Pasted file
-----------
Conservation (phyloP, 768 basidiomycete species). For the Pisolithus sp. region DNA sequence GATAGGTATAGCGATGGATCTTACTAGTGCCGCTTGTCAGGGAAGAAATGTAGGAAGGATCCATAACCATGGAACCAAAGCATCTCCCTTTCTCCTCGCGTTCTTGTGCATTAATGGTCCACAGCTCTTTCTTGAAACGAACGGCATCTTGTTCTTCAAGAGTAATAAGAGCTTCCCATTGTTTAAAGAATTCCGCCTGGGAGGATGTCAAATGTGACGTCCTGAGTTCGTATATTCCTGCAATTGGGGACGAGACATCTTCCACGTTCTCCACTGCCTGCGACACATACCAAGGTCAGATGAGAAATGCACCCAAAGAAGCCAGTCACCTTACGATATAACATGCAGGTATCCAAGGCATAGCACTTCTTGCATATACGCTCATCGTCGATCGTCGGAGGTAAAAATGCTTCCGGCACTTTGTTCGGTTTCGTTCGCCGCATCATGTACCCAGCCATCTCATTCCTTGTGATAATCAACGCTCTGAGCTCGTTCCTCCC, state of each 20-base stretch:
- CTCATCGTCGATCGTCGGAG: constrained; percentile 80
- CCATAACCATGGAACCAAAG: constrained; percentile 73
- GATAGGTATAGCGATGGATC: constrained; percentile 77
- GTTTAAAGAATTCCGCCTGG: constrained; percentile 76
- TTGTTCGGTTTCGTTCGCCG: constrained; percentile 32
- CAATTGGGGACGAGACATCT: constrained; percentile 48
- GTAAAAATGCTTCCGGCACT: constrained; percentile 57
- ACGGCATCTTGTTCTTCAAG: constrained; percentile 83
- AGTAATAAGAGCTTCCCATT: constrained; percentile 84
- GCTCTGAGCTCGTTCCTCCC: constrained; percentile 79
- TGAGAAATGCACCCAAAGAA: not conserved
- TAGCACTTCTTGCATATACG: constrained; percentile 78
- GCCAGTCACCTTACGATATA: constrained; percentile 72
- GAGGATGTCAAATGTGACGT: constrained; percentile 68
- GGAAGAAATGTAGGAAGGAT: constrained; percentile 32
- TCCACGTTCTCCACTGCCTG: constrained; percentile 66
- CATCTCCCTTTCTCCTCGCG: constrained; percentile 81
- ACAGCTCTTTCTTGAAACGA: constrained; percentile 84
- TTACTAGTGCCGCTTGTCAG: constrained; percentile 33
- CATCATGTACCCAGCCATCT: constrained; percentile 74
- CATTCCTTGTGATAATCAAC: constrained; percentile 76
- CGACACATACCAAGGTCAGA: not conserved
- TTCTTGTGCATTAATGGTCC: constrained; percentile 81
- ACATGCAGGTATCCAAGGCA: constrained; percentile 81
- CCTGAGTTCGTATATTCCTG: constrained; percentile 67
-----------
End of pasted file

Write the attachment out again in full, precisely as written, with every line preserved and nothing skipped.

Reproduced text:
Conservation (phyloP, 768 basidiomycete species). For the Pisolithus sp. region DNA sequence GATAGGTATAGCGATGGATCTTACTAGTGCCGCTTGTCAGGGAAGAAATGTAGGAAGGATCCATAACCATGGAACCAAAGCATCTCCCTTTCTCCTCGCGTTCTTGTGCATTAATGGTCCACAGCTCTTTCTTGAAACGAACGGCATCTTGTTCTTCAAGAGTAATAAGAGCTTCCCATTGTTTAAAGAATTCCGCCTGGGAGGATGTCAAATGTGACGTCCTGAGTTCGTATATTCCTGCAATTGGGGACGAGACATCTTCCACGTTCTCCACTGCCTGCGACACATACCAAGGTCAGATGAGAAATGCACCCAAAGAAGCCAGTCACCTTACGATATAACATGCAGGTATCCAAGGCATAGCACTTCTTGCATATACGCTCATCGTCGATCGTCGGAGGTAAAAATGCTTCCGGCACTTTGTTCGGTTTCGTTCGCCGCATCATGTACCCAGCCATCTCATTCCTTGTGATAATCAACGCTCTGAGCTCGTTCCTCCC, state of each 20-base stretch:
- CTCATCGTCGATCGTCGGAG: constrained; percentile 80
- CCATAACCATGGAACCAAAG: constrained; percentile 73
- GATAGGTATAGCGATGGATC: constrained; percentile 77
- GTTTAAAGAATTCCGCCTGG: constrained; percentile 76
- TTGTTCGGTTTCGTTCGCCG: constrained; percentile 32
- CAATTGGGGACGAGACATCT: constrained; percentile 48
- GTAAAAATGCTTCCGGCACT: constrained; percentile 57
- ACGGCATCTTGTTCTTCAAG: constrained; percentile 83
- AGTAATAAGAGCTTCCCATT: constrained; percentile 84
- GCTCTGAGCTCGTTCCTCCC: constrained; percentile 79
- TGAGAAATGCACCCAAAGAA: not conserved
- TAGCACTTCTTGCATATACG: constrained; percentile 78
- GCCAGTCACCTTACGATATA: constrained; percentile 72
- GAGGATGTCAAATGTGACGT: constrained; percentile 68
- GGAAGAAATGTAGGAAGGAT: constrained; percentile 32
- TCCACGTTCTCCACTGCCTG: constrained; percentile 66
- CATCTCCCTTTCTCCTCGCG: constrained; percentile 81
- ACAGCTCTTTCTTGAAACGA: constrained; percentile 84
- TTACTAGTGCCGCTTGTCAG: constrained; percentile 33
- CATCATGTACCCAGCCATCT: constrained; percentile 74
- CATTCCTTGTGATAATCAAC: constrained; percentile 76
- CGACACATACCAAGGTCAGA: not conserved
- TTCTTGTGCATTAATGGTCC: constrained; percentile 81
- ACATGCAGGTATCCAAGGCA: constrained; percentile 81
- CCTGAGTTCGTATATTCCTG: constrained; percentile 67